by Employer Pass, on Mar 4, 2021 2:52:08 PM
No matter what size your business is, making sure that your payroll software and processes comply with every applicable payroll and labor law can be challenging. Payroll compliance errors and mistakes can attract costly penalties from organizations like the Department of Labor (DOL).
Wage and payroll issues tend to be one of the most common areas of legal claims made against employers. In fact, the Wage and Hour Division (WHD) of the U.S. Department of Labor received about 9,000 calls per day in 2020. Among other reporting methods employees use, this equated to more than 16,000 cases for minimum wage and overtime overtime violations in 2020, which is actually down about 4,000 cases from the yearly average (presumably as a result of the pandemic / COVID-19).
Should the labor commissioner for your state conduct an audit and find payroll inconsistencies that violate minimum wage, or any Fair Labor Standards Act (FLSA) or wage regulations, the potential penalties could run into the hundreds of thousands. In addition, correcting these issues or mistakes in the form of paying back wages could add to those costs.
Outsourcing payroll to a professional payroll services company is one good solution to the problem of payroll compliance mistakes, but what kinds of payroll errors would outsourcing help you avoid?
Here are some examples of payroll compliance issues to look out for:
Classifying Employees Incorrectly
Employers need to assign the right kinds of classifications the people that work for them - as employees or contingent workers. Each one of the classifications tends to be defined in somewhat ambiguous ways that make misclassifications common.
For employee types, there are full-time, part-time, temporary, and seasonal employees. While contingent worker types can include freelancers or consultants.
Employers, however, are able to use Form SS-8 to ask the IRS about clarifications with employee classification. Labor-intensive as it can be, seeking clarifications for each employee is a foolproof way to be on the right side of the law. Many employers, however, tend to take shortcuts, and end up misclassifying their workers, and paying penalties as a result.
Making mistakes maintaining employee records
Unintentional non-compliance is common in payroll operations as a result of the large number of records and rules that payroll departments need to deal with. In addition, records need to be archived for years -- usually between three and seven. These requirements can lead to unwieldy filing and compliance burdens on payroll departments. Missing records are common, and lead to penalties.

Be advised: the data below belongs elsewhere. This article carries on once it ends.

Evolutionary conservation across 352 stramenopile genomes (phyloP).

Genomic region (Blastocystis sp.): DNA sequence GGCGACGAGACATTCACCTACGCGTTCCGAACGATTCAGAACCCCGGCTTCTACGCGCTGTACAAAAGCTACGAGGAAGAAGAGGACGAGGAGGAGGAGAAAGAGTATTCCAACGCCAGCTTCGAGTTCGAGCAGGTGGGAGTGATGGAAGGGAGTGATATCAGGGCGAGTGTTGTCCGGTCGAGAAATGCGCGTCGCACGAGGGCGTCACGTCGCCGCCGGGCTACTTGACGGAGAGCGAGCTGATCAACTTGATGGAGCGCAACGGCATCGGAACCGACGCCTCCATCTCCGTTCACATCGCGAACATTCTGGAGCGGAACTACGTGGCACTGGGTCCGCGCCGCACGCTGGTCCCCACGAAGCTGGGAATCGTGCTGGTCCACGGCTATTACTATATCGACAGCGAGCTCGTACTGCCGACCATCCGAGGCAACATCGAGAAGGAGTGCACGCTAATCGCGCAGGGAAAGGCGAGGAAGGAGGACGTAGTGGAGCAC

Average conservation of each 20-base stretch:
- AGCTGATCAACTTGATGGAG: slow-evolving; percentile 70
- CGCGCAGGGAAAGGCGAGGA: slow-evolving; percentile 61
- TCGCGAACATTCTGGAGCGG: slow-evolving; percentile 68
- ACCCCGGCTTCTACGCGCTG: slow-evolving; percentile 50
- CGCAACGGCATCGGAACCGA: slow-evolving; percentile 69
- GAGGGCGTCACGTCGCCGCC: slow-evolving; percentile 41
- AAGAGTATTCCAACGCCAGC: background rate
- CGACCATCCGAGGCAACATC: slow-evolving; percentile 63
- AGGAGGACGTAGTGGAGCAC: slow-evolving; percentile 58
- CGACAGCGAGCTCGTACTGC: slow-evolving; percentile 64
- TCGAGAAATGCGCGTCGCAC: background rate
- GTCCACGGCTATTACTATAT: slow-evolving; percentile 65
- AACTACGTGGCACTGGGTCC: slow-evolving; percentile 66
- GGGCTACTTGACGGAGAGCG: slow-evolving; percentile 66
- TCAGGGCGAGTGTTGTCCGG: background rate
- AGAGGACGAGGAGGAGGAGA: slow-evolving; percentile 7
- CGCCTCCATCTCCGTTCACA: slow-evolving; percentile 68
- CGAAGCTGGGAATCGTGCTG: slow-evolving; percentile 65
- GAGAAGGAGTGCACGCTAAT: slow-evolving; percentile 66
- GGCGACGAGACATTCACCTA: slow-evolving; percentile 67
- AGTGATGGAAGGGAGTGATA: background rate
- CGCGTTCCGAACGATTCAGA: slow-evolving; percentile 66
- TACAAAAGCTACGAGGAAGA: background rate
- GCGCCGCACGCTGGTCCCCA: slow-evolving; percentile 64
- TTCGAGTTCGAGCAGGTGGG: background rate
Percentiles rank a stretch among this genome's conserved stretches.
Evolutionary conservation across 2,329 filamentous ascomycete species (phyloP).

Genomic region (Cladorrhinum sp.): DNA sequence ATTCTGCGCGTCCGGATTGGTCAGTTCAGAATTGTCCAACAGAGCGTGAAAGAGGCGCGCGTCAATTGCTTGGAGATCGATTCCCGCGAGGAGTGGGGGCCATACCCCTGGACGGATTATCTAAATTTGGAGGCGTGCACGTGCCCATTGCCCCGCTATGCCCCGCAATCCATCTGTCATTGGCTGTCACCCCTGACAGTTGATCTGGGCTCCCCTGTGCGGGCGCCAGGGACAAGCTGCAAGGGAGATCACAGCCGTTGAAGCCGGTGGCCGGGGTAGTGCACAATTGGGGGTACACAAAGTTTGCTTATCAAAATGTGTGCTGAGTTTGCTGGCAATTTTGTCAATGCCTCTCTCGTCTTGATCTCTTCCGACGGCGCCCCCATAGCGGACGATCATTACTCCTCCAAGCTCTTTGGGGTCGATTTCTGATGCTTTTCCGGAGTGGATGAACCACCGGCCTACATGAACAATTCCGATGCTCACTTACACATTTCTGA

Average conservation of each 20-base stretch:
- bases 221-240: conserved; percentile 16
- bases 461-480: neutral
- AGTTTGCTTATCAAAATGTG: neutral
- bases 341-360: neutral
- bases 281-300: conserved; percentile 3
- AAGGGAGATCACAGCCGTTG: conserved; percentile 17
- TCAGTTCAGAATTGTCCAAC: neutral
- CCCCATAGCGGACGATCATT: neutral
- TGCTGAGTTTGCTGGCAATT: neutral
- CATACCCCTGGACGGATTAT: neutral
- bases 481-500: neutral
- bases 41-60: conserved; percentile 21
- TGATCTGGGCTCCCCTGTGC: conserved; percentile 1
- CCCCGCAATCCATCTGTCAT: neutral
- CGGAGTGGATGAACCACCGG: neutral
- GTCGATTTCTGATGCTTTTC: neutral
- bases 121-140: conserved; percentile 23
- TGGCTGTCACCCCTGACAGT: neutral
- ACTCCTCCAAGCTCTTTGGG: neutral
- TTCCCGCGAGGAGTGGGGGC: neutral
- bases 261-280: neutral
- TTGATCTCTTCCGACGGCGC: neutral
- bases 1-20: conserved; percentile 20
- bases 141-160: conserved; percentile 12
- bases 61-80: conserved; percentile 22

Payroll processing and compliance is labor-intensive work for any employer, especially considering the fact that rules and specifics tend to change on a regular basis. Pressing more employees into service to help keep every record straight is one way to ensure that mistakes are avoided.
Making Direct Payments to Employees Outside of Payroll
Payments businesses make to their employees, no matter what form they may take, are typically taxable. The Internal Revenue Service (IRS) makes it mandatory for employers to withhold payroll taxes from payments made to employees.
Making direct payments to employees, however, tends to be a common payroll mistake that companies make and can prove costly to fix if discovered. A few examples of direct payments that companies mistakenly make include things like bonuses, commissions, gift cards, physical gifts for employees, but these are all taxable and subject to payroll tax.
A general process to avoid this is ensuring any payments to employees are made through your payroll software, payroll department, or payroll company. They will help identify any exceptions to the IRS rule as they come up, such as employee expense reimbursements if managed through an accountable plan.
Missing Reporting Deadlines and Filing Late Payroll Taxes
Missing these reporting deadlines or the late filings for the following can be a common occurrence and will result in fees and penalties.
New Hire Reporting
The Personal Responsibility and Work Opportunity Reconciliation Act (PRWORA) of 1996 made it mandatory for employers to inform the appropriate state agency of all new hires that have been made within 20 business days of the date of hire. State agencies report new hire information to the National Directory of New Hires.
Quarterly Payroll Tax Filing
Form 941 - each quarter, an employer must file Form 941 with the IRS to report withholdings from employees paychecks for income taxes, Social Security tax, and Medicare tax. Form 941 instructions can be found here.
W-2 - at the close of each tax year, typically no later than January 31st, the IRS requires employers to send employees a W-2. Employees then use any W-2s they receive to file their federal and state taxes.
1099 - for contractors, also at the close of each tax year, typically no later than January 31st, the IRS requires employers to send 1099-MISC forms. This is only required for contractors paid $600 or more during the year.
1096 - if an employer files 1099 forms, to do their taxes, they must also use a 1096 form when filing traditional paper taxes, which acts as a cover sheet or summary for the IRS regarding the 1099 forms that follow.
Form 941 and any W-2s should both typically be handled by your payroll software or payroll company. While the forms 1099 and 1096 are typically done by an accountant or accounting firm.
To avoid risk of non-compliance and to ensure you're not making these payroll mistakes, outsourcing payroll processes to an third-party payroll provider can be a great option. These payroll processing firms dedicate themselves to keeping up with changing legislation and ensuring compliance in every way required for their clients. Passing payroll responsibilities to a payroll company can be the most efficient and cost-effective way for employers to simplify payroll and ensure accuracy.